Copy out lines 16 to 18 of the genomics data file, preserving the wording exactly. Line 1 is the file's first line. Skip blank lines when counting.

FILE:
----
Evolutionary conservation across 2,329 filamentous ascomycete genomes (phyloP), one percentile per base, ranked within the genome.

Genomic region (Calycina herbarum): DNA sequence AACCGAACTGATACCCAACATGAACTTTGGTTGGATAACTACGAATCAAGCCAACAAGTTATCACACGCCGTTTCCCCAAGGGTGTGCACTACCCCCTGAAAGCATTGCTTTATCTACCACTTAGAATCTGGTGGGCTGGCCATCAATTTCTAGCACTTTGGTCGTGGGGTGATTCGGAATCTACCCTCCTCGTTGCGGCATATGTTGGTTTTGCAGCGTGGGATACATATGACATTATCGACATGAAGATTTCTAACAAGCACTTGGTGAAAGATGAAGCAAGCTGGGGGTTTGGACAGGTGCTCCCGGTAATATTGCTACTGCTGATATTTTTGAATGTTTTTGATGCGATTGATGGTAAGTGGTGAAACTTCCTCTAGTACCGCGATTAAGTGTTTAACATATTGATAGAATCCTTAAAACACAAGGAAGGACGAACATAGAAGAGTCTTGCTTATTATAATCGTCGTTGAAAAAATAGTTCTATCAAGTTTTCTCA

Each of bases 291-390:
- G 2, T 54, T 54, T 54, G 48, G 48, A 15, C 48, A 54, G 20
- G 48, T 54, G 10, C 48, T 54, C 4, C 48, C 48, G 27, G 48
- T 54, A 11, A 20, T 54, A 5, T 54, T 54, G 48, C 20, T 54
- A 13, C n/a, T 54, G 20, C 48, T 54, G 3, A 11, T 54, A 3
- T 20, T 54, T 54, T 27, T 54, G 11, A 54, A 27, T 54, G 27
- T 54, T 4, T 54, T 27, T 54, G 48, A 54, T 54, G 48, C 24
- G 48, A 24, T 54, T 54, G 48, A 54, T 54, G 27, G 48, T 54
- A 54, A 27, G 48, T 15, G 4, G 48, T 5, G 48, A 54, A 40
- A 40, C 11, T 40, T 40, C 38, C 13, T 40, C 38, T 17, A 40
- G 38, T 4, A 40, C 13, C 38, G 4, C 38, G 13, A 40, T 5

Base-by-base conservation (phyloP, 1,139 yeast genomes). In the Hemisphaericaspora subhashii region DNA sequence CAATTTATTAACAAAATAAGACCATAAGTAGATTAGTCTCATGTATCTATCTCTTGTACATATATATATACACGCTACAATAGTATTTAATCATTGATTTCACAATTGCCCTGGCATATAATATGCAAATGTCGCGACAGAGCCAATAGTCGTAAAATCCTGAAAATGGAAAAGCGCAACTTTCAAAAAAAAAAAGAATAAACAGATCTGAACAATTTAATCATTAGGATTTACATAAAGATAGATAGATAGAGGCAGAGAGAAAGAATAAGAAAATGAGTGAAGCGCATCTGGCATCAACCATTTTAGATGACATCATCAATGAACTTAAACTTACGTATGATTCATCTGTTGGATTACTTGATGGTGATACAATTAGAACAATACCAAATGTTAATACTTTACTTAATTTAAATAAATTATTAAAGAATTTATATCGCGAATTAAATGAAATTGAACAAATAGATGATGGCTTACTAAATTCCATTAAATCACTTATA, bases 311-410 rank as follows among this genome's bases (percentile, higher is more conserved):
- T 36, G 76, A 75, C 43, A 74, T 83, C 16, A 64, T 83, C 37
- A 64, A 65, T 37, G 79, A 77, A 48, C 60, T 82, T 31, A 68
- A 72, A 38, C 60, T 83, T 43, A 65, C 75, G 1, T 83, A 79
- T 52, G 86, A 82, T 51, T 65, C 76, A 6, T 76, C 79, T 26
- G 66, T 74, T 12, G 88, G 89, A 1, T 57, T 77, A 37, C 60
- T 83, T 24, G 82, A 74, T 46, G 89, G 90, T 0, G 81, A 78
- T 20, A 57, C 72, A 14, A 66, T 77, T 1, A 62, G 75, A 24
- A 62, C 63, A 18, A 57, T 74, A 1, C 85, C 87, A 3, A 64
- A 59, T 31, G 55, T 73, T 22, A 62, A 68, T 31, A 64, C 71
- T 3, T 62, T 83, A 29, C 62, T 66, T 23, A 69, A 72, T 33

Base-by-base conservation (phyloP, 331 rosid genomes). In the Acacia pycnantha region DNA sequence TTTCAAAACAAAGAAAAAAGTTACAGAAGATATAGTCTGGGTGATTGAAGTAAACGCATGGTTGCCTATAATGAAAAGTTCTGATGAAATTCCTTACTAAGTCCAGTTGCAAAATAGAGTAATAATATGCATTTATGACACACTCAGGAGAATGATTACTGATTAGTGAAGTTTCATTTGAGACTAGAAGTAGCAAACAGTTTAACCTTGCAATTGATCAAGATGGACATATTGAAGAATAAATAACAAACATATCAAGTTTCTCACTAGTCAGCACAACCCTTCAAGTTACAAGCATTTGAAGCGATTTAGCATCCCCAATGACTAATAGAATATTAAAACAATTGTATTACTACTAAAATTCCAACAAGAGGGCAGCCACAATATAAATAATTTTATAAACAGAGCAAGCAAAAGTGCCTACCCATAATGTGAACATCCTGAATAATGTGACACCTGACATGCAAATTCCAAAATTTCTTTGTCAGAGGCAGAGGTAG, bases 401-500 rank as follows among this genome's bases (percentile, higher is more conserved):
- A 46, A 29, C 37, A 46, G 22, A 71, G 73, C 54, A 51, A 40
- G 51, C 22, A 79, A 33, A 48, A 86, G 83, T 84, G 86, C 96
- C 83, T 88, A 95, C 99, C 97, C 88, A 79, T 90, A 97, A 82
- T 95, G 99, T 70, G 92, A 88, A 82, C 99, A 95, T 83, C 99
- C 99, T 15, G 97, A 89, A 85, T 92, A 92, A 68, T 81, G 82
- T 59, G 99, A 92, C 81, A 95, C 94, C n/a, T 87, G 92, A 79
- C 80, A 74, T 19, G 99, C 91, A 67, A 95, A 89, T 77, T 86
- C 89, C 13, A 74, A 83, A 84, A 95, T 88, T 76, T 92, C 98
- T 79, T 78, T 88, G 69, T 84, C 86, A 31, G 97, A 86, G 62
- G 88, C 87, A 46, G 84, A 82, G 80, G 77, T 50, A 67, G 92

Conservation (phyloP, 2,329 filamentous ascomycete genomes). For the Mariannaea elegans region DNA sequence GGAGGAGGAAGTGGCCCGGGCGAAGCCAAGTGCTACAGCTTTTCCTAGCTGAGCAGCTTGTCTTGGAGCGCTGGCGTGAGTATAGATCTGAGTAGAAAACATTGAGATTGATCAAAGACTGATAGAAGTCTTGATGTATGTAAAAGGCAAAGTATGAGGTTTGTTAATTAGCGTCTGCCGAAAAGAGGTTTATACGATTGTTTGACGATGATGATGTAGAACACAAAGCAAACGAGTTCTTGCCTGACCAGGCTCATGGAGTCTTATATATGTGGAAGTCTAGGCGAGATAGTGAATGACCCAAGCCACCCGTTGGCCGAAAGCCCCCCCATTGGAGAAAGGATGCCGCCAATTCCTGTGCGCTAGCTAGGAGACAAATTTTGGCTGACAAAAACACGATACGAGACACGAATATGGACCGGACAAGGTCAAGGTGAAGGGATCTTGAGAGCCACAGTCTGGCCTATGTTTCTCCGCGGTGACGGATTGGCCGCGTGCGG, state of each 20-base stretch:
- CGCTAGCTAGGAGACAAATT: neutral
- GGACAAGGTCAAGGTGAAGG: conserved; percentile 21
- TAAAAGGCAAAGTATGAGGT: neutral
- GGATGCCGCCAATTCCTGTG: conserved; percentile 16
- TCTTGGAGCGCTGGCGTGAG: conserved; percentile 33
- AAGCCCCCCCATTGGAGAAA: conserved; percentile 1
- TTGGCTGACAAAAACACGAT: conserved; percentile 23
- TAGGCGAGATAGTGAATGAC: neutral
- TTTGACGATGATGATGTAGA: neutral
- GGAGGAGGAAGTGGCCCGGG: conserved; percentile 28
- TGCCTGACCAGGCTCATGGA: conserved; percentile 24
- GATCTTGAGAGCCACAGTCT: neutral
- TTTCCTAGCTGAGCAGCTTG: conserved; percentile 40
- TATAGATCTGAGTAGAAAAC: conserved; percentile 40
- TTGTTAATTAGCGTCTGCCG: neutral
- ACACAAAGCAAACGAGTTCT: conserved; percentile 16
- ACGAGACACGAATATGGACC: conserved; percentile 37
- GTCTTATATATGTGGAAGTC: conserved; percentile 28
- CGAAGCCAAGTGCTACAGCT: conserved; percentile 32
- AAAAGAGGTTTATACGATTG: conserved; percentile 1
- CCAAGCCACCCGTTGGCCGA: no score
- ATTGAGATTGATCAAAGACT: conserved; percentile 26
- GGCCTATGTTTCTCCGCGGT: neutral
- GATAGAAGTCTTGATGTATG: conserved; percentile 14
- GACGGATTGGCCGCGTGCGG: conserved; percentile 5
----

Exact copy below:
- A 64, A 65, T 37, G 79, A 77, A 48, C 60, T 82, T 31, A 68
- A 72, A 38, C 60, T 83, T 43, A 65, C 75, G 1, T 83, A 79
- T 52, G 86, A 82, T 51, T 65, C 76, A 6, T 76, C 79, T 26